Lenders will have to be hyper-organized with clear direction on how to proceed, plus they will have to have an action plan in the next two weeks. Some banks will be using their relationship managers to start surveying the market in order to understand which customers will employ which CARES Act tactic. Lenders or relationship managers will have to offer their opinion on if the Payroll Protection Program, Employee Retention Credit, or the Payroll Tax Holiday offers the best relief.
Savings: Each married household with income below $198,000 and each individual with income below $99,000 will get a payment plus $500 per child. On average, each household will receive approximately $3,400 that will hit their transaction or savings account. Banks can play a crucial role in helping customers manage those funds.
Deposits & Liquidity Monitoring: Along with the hoarding of toilet paper, cash has also been in demand. While banks should see an influx of deposits coming up, chances are the average bank has seen more runoff over the last couple weeks than inflows (below). Sometimes swings could be down more than 2.00% as reported by some banks. Here, banks need to be especially vigilant in monitoring liquidity flows, particularly when some of these deposit outflows also exacerbate line of credit draws. In times like these, liquidity presents an equal or greater risk as credit. Because of the potential funding demand from Payroll Protection Program loans, banks will have to monitor their liquidity closely.
Forbearance processing and having an orchestration layer: There is little doubt that by now, your bank has announced a consumer and commercial forbearance program directly related to the pandemic. However, it is likely that you are still dealing with a forbearance document that isn't readily available on your website, and if it is, it is probably in the form of a PDF or Word document. This not only creates additional risk and costs but slows the process where time is critical.
This and many aspects of the COVID-19 economic response screams for banks to have an "orchestration layer," which is an application to handle and automate workflow for multiple bank products. Popular bank programs such as Salesforce, ServiceNow, or many others can allow you to automate a process like forbearance loan processing in hours rather than weeks. If nothing else, banks can use secure form applications for their website and then route to a file system or worst case, via secure email. We calculate the manual processing of forbearance agreement (just the form movement and not the credit review) at about $24 per agreement and the electronic processing closer to $1.75.
Electronic B2B and B2C Payments: There was an in-depth discussion about the government's ability to send stimulus payments out directly 100% through electronic means. At the end of the day, it was decided to utilize the direct deposit information that the taxpayer has on file with the IRS and then send checks out to the rest. What this means is that community banks should try harder and do some marketing around trying to get their bank utilized for the next tax filing period currently extended until June. As it stands now, the bulk of these payments and the resulting deposits will end up in the top three banks.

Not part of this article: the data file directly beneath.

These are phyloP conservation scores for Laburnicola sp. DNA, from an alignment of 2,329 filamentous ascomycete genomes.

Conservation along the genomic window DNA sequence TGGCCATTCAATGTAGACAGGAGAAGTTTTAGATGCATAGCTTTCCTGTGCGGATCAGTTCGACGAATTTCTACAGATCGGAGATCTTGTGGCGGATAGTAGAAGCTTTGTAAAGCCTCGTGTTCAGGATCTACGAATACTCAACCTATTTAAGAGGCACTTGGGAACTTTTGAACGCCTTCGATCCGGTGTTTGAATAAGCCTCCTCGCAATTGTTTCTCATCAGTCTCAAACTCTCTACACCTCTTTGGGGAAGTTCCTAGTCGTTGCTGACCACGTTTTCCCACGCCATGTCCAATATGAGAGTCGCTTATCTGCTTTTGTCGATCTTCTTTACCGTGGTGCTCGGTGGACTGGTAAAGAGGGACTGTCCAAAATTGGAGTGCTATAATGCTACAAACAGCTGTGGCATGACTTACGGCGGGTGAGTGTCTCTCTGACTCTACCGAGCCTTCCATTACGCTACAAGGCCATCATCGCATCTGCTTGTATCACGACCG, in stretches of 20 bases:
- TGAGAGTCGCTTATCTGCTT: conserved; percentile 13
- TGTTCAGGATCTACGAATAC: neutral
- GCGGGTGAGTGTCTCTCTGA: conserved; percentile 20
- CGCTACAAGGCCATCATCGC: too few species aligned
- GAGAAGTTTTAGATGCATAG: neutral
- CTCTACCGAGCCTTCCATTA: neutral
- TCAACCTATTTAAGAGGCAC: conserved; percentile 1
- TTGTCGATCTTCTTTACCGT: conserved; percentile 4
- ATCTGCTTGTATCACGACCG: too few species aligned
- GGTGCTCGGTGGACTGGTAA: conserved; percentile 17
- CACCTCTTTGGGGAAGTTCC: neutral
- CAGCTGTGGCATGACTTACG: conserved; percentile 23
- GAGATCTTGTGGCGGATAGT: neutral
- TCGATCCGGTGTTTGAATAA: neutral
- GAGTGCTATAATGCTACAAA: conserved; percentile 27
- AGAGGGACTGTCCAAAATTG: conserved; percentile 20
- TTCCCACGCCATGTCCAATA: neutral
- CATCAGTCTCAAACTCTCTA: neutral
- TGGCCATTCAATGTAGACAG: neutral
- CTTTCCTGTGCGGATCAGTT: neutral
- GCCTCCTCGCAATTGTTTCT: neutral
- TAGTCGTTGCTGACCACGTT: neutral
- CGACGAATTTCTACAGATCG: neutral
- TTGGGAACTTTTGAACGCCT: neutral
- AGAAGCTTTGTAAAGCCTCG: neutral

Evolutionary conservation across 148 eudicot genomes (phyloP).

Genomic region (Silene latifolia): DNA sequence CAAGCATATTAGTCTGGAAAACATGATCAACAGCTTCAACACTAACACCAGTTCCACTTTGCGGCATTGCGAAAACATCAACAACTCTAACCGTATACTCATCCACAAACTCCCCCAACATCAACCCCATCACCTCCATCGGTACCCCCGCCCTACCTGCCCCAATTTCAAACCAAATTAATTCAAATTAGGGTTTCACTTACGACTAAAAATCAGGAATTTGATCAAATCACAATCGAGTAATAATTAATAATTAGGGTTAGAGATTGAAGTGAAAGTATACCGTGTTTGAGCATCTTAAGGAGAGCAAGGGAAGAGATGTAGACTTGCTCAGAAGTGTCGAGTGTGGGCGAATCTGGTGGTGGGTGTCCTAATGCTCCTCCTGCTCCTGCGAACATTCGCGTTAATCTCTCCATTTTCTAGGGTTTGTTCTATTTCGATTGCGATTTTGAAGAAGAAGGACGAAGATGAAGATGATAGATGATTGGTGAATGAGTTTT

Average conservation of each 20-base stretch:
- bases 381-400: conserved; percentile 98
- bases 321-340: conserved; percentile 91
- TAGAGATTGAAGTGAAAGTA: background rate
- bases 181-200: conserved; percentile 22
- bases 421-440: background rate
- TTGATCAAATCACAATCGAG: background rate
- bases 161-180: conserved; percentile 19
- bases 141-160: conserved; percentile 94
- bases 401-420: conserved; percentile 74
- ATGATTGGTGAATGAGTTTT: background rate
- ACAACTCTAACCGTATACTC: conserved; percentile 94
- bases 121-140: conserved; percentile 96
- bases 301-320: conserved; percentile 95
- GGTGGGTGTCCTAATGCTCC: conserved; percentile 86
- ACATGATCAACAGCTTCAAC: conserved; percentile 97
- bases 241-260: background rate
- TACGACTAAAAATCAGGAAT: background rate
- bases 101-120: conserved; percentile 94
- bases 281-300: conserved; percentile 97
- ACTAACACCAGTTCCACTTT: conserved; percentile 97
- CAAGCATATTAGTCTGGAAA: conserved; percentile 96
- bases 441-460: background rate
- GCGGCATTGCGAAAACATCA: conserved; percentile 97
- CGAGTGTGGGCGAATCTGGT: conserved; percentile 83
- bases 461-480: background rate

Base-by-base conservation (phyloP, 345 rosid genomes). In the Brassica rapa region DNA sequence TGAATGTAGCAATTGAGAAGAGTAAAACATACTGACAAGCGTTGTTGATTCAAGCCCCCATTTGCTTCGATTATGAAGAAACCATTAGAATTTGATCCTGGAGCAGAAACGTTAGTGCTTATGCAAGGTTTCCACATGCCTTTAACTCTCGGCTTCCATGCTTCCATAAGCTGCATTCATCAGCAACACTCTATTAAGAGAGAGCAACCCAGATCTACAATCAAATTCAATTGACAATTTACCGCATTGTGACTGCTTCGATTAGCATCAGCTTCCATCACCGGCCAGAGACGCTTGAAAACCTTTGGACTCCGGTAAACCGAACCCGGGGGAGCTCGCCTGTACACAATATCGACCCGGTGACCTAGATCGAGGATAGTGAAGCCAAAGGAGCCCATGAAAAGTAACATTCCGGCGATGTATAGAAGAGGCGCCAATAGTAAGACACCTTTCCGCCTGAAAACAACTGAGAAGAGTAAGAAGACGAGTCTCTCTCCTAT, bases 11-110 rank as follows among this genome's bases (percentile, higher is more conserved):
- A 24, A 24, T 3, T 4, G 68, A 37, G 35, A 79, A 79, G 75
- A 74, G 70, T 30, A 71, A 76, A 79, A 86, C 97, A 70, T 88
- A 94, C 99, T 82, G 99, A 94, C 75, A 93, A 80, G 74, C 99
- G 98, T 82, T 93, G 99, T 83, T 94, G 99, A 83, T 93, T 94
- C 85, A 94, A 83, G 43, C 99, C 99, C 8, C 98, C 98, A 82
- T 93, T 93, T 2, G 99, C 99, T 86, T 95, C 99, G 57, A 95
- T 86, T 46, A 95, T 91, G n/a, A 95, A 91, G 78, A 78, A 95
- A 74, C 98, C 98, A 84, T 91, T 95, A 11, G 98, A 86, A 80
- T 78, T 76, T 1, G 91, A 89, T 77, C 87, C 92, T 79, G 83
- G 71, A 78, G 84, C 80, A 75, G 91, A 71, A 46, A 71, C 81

In addition to the digital disbursement push by the Federal government, there is also the question of how businesses will make payments. With more employees working from home, traditional controls (like two signatures on checks), and paper processing is harder to pull off. As such, we have seen an uptick in electronic digital disbursements (B2C) and business-to-business (B2B) electronic transfers. This channel change is making many banks rethink their treasury management platform to expand capabilities.
P2P Payments: Of course, despite all this social distancing, money still has to move, and like businesses, households are using more bill pay and relying more on P2P payments with the likes of Zelle and Venmo. While the frequency of use is down correlated to fewer social gatherings (splitting checks was one of the most significant P2P use cases), dollar amounts and new customers have increased.
The Under-banked & Prepaid Cards: The quality of the conversation on the Hill around electronic payments indicates to us that direct deposits will be a standard feature going forward for the government. In order to further capture, these payments and remain more relevant to our communities, banks need to think through how to have a prepaid card program to handle the underbanked or those that do not maintain active transaction accounts with any bank. While the ability to fund a prepaid card directly is still a possibility for the CARES Act, it is our opinion that the use of prepaid cards in the future will be more relevant as it pertains to government payments to the underbanked.
Submitted by Chris Nichols on March 30, 2020